Students and staff from the University of Sheffield are celebrating their friendship with Luxembourg this month as part of an exhibition on the strong ties between the UK and the nation at the heart of Western Europe.
The exhibition, which was launched by John Marshall, the UK’s Ambassador to Luxembourg, highlights the historical, economic, cultural and community links between the two countries. It also showcases the momentous events and extraordinary individuals who have brought the two nations together over the centuries.
The exhibition tells how the UK is Luxembourg’s most important financial services partner in Europe and how The Beatles’ debut record, Love Me Do, was first heard on Radio Luxembourg – a jazz and light music radio station which became a firm favourite amongst British listeners from the early 1930s.
Displays at the exhibition also include:
- The story of how Christopher Stone, the UK’s first disc jockey left the BBC for Radio Luxembourg in 1934
- How Luxembourger Camillo Felgen (1920-2005), writing under the pseudonym Jean Nicolas, wrote the German lyrics for the only two songs that The Beatles ever recorded in German for release – Sie liebt dich (She Loves You) and Komm gib mir deine Hand (I Want To Hold Your Hand)
- The history of Rugby Club Luxembourg – the first rugby club in the country, founded by British expatriates in 1973
- British Ladies Club – the story of how a small group of British women living in Luxembourg established and developed a social networking club for English speaking women living in and around Luxembourg, regardless of their nationality
- Harry Potter – Luxembourg’s brilliance at Quidditch is showcased in JK Rowling’s Harry Potter and the Goblet of Fire
- UK authors – a number of UK authors including Ruth Dugdell, Daniel Pembrey, Robert Schofield and James Leader made Luxembourg their home
Launched after a series of tweets by Ambassador John Marshall about the links between the two countries using the hashtag #LuxUKLinks, the exhibition has been touring schools, museums and communities across Luxembourg before travelling to the University of Sheffield.
The University of Sheffield is the only university in the world outside of Luxembourg to offer undergraduate and postgraduate degrees focused on Luxembourg studies. It’s also the only university in the world where people can learn the Luxembourgish language from scratch and continue to higher levels.
Second and final year undergraduate students at the University are showcasing some of their research on the history, life, culture and languages in Luxembourg as part of the exhibition. Postgraduate students are presenting some of their research on language in education and language in the media in Luxembourg.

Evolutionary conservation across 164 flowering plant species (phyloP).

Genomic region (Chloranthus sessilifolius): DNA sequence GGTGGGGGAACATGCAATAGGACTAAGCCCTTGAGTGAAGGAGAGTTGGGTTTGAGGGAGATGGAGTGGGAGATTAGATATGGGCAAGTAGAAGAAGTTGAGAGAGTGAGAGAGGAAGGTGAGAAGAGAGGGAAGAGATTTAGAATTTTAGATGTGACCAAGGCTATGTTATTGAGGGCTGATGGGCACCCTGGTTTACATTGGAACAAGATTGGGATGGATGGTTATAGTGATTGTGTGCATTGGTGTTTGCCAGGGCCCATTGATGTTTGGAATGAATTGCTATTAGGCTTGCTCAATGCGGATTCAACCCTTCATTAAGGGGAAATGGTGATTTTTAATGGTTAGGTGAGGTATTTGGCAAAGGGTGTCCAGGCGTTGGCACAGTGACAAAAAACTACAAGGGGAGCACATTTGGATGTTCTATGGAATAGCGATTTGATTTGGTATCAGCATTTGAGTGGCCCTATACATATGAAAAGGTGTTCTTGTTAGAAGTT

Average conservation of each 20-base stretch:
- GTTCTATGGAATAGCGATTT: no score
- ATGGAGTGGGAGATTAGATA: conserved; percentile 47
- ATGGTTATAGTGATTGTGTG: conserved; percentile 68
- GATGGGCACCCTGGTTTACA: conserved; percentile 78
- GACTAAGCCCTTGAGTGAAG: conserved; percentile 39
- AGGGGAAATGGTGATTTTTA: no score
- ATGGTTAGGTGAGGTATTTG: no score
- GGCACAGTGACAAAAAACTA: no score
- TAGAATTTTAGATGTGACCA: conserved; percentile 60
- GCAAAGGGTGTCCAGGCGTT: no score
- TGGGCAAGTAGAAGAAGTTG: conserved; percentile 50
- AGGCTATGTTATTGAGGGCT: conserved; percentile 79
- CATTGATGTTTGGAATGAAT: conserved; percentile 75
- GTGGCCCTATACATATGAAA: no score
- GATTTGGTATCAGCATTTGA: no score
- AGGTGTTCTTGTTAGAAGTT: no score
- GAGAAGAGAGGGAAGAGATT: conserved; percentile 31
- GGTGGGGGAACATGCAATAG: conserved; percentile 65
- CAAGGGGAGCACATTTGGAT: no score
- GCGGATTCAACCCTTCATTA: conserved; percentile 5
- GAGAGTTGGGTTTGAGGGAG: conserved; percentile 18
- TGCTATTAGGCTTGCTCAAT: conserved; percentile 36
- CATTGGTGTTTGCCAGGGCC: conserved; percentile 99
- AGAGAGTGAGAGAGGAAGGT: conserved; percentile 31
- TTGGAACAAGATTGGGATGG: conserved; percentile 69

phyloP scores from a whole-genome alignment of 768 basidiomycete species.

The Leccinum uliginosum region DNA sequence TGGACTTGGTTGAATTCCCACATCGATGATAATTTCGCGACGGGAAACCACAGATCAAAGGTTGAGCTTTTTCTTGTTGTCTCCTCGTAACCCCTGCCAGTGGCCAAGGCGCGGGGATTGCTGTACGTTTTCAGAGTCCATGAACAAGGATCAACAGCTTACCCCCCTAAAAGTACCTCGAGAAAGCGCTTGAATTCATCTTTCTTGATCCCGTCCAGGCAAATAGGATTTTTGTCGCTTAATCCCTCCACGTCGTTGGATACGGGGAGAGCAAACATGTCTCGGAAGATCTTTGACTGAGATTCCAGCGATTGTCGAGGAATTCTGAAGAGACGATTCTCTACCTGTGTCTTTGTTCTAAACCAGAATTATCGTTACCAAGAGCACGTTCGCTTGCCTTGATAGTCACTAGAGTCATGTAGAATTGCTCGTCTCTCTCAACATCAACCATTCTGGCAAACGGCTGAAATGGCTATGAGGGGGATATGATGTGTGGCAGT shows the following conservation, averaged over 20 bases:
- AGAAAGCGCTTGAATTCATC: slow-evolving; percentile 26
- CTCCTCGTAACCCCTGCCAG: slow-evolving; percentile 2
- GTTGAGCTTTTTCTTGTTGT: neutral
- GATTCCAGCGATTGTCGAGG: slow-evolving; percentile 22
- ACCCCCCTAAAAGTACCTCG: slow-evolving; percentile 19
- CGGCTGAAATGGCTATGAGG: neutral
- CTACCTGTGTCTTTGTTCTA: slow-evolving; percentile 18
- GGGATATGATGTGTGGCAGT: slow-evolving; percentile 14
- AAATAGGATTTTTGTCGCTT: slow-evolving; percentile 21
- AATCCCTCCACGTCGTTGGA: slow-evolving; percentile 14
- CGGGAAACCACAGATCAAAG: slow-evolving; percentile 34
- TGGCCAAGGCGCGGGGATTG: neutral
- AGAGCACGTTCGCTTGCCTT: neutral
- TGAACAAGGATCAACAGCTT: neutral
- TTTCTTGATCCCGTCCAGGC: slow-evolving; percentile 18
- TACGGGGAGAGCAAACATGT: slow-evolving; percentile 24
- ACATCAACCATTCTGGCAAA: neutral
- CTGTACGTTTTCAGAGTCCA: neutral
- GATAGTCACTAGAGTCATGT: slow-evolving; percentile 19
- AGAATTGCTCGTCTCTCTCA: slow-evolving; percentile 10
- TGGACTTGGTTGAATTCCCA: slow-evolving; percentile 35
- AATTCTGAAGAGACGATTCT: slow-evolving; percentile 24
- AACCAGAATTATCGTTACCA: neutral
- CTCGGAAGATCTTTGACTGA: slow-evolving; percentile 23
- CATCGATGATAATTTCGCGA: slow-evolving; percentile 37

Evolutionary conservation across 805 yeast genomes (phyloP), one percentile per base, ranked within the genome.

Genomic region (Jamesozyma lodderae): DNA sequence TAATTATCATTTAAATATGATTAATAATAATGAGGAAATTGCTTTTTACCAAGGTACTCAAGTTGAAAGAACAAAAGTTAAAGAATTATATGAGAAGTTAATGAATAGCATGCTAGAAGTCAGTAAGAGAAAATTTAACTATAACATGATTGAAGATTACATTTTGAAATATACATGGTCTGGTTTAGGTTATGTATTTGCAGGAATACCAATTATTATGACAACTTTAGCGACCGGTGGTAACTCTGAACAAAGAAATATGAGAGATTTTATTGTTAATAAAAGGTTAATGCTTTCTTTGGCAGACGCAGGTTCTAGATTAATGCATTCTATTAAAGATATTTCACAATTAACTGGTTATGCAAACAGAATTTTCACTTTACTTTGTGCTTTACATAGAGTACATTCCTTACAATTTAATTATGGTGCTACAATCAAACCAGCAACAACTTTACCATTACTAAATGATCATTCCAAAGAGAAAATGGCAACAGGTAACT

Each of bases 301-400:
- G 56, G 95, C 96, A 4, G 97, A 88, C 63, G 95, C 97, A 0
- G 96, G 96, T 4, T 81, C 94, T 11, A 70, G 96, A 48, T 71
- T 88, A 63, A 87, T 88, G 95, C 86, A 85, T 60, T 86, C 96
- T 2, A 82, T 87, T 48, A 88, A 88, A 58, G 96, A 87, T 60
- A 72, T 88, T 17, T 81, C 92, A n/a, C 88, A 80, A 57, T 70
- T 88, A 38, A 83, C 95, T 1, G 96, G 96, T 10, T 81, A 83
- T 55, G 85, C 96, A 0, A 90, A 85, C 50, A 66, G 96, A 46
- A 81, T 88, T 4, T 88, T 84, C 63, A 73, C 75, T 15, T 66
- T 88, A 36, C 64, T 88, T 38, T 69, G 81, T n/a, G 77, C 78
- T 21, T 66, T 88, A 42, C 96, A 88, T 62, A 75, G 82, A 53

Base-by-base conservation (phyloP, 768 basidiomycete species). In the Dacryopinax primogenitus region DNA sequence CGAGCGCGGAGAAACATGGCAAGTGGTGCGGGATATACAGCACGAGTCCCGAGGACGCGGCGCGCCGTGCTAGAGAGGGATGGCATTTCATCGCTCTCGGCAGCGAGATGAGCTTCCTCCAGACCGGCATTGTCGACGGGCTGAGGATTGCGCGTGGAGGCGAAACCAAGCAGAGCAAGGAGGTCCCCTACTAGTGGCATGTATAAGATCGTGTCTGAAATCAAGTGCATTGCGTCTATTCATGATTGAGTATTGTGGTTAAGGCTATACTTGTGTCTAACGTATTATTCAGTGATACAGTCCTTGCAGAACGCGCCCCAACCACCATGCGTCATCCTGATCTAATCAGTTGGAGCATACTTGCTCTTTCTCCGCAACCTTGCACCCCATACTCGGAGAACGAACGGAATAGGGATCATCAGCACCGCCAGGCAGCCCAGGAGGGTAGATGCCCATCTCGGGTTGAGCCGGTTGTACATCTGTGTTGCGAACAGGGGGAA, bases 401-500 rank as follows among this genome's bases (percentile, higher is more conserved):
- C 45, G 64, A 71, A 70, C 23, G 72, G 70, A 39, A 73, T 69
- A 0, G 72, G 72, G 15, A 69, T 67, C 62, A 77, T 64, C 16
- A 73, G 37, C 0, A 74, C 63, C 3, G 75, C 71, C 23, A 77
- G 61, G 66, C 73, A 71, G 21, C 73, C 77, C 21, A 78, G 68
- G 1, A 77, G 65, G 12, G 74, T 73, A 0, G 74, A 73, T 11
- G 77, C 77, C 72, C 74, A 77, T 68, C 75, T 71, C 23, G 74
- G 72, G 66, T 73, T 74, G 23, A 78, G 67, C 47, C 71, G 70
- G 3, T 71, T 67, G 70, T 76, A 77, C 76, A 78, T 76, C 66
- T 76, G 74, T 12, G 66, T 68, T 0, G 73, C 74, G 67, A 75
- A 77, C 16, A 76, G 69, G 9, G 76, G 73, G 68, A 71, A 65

Sheffield students are studying migration, French, German and Luxembourgish that are spoken in the country, and the history of Luxembourg throughout the First and Second World Wars.
Students at the University also had the opportunity to present their research to Ambassador John Marshall, Ambassador Jean Olinger – Luxembourg Ambassador to the UK – and visitors from the University of Luxembourg including Dr Anne-Marie Millim. Students also met Sheffield graduates who are using skills developed through studying Luxembourg Studies at the University in their careers all over the world.
Dr Kristine Horner, Director of the Centre for Luxembourg Studies at the University of Sheffield’s School of Languages and Cultures, said: “Our two nations share a deep, long-lasting friendship that many people may not be aware of. Over 6,000 British nationals currently live in Luxembourg and around 700 Luxembourgers live in the UK. Our two countries have worked together across film, music, finance, television, literature and even the steel industry in many collaborations that are still ongoing today.
“Luxembourg sits at the heart of Western Europe; Luxembourg City is one of three capitals of the European Union and the vast majority of people are multilingual, with many speaking French, German and Luxembourgish, so to understand Luxembourg is to understand a little about Europe itself.
“Luxembourg’s position in Europe is why Luxembourg Studies is an integral part of many courses at the University’s School of Languages and Cultures. It’s a multilingual country, so the multilingual nature of Luxembourg Studies can help our students who wish to live and work throughout Europe and the rest of the world.”
The exhibition can be followed using the hashtag #LuxUKLinks on social media.
Find out more about the University of Sheffield’s international friendships and support for staff and students from all over the world using the hashtag #WeAreInternational on social media.